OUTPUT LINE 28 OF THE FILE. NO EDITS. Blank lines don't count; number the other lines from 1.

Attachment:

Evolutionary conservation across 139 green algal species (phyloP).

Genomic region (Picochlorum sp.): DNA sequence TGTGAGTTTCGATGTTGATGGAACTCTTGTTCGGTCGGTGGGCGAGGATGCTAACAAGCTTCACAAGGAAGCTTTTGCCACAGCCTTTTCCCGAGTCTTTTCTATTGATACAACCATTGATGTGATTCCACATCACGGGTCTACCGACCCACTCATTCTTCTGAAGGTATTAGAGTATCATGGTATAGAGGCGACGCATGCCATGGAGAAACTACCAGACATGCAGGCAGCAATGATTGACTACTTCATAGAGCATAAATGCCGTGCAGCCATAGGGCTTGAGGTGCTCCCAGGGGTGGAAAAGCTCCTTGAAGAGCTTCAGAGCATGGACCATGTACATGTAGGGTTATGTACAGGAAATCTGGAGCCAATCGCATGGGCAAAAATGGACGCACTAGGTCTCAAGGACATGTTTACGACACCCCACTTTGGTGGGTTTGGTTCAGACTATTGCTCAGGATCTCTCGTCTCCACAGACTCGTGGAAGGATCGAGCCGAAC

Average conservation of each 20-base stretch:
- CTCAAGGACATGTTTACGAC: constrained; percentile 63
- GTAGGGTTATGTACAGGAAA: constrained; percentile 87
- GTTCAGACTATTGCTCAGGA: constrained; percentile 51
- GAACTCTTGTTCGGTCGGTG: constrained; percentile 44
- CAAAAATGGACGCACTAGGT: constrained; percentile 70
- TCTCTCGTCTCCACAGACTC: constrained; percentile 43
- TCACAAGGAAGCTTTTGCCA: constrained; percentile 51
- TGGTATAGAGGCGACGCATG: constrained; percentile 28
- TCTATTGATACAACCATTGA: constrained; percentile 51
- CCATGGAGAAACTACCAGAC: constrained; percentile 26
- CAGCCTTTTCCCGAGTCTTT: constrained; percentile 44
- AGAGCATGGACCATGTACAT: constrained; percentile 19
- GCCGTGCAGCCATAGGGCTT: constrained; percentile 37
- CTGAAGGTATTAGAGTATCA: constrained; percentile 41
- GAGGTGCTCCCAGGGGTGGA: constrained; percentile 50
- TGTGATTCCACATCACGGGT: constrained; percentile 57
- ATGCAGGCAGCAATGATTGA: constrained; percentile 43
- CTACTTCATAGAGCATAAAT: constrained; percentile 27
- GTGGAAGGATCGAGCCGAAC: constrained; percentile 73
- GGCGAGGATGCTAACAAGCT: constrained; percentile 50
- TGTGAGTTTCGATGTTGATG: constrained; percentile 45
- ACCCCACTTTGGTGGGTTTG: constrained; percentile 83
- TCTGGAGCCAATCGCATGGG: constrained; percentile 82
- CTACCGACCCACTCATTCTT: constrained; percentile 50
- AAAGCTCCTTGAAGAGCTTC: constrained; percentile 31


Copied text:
- AAAGCTCCTTGAAGAGCTTC: constrained; percentile 31